GROTON, Conn. (AP) - The U.S. Navy's submarine force is preparing for its next Arctic exercises in spring 2014, but there is some uncertainty over whether they will take place due to budget pressures in Washington, a Connecticut-based admiral said Tuesday.
Rear Adm. Kenneth Perry, commander of all U.S. attack submarines based on the East Coast, said in an interview that the exercises offer vital training in a strategically important area with harsh, frigid conditions that present challenges unlike any other ocean.
Perry said an attack submarine in Groton is being readied to participate in the exercises, but they could be jeopardized by military spending cuts brought about by budget crises in Washington. The last Ice Exercise was held in March 2011.
"The ship is preparing to go up there," he said. "Given what we've gone through in the past months, I don't think anything is certain."
The intensity of U.S. submarine operations in the Arctic has tapered off since the Cold War, but American subs continue to keep a presence there and transit the area when traveling between the Atlantic and the Pacific, Perry said.
With shrinking polar ice opening up new opportunities to exploration, nations including the U.S., Russia, Canada and Norway have been trying to assert jurisdiction over parts of the Arctic, which is believed to hold up to a quarter of the planet's undiscovered oil and gas. Last month, Russian President Vladimir Putin pledged Russia will expand its presence in the Arctic, including restoration of a major Soviet-era military base there.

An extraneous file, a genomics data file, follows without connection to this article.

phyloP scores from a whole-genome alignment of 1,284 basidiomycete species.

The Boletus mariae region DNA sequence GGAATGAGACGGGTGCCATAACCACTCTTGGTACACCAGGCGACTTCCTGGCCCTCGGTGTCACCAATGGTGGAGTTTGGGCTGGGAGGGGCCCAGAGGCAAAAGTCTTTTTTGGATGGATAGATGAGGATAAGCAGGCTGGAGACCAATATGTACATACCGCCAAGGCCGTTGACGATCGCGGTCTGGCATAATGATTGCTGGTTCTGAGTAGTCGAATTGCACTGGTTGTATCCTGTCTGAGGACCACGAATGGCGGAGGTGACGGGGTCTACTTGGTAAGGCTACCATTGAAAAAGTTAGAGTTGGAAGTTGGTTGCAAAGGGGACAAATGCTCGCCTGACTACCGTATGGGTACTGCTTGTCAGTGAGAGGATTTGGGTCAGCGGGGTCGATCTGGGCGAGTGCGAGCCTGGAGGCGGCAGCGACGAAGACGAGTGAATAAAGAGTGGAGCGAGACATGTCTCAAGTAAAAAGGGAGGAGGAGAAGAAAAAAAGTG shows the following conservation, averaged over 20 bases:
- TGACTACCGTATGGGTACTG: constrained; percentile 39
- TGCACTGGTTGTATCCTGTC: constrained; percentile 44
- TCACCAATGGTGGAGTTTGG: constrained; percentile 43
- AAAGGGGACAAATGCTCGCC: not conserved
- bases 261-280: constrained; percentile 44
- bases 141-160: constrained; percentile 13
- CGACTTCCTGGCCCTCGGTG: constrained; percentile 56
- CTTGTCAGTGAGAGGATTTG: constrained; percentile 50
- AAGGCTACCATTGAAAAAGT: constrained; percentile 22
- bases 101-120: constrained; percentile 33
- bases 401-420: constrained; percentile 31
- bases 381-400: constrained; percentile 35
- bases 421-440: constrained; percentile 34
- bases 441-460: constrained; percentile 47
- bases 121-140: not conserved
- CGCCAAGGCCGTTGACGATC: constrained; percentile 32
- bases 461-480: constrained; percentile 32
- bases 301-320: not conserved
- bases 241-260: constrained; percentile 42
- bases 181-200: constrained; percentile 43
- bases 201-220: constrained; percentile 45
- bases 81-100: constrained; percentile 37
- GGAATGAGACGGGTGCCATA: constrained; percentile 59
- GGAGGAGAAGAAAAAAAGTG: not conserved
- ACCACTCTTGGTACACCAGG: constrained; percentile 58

Perry, the commander of Submarine Group 2, said U.S. maritime strategy is founded on ensuring it can go where it needs to go "without a permission slip" and the submarine is the only vessel that can operate year-round in the Arctic. But he described the relationship with other nations there generally as one of cooperation.
"This is an area of the world, in my opinion, that is not primarily and shouldn't be considered an area of plausible military conflict," he said. "This is an area where I believe nations are generally acting in cooperation or at least some mutual understanding of what the environment means for the world."
Automatic budget cuts that started taking effect this year are slated to cost U.S. defense programs a total of $480 billion through 2021. They are being imposed because Congress failed to reach a budget compromise for reducing federal deficits.
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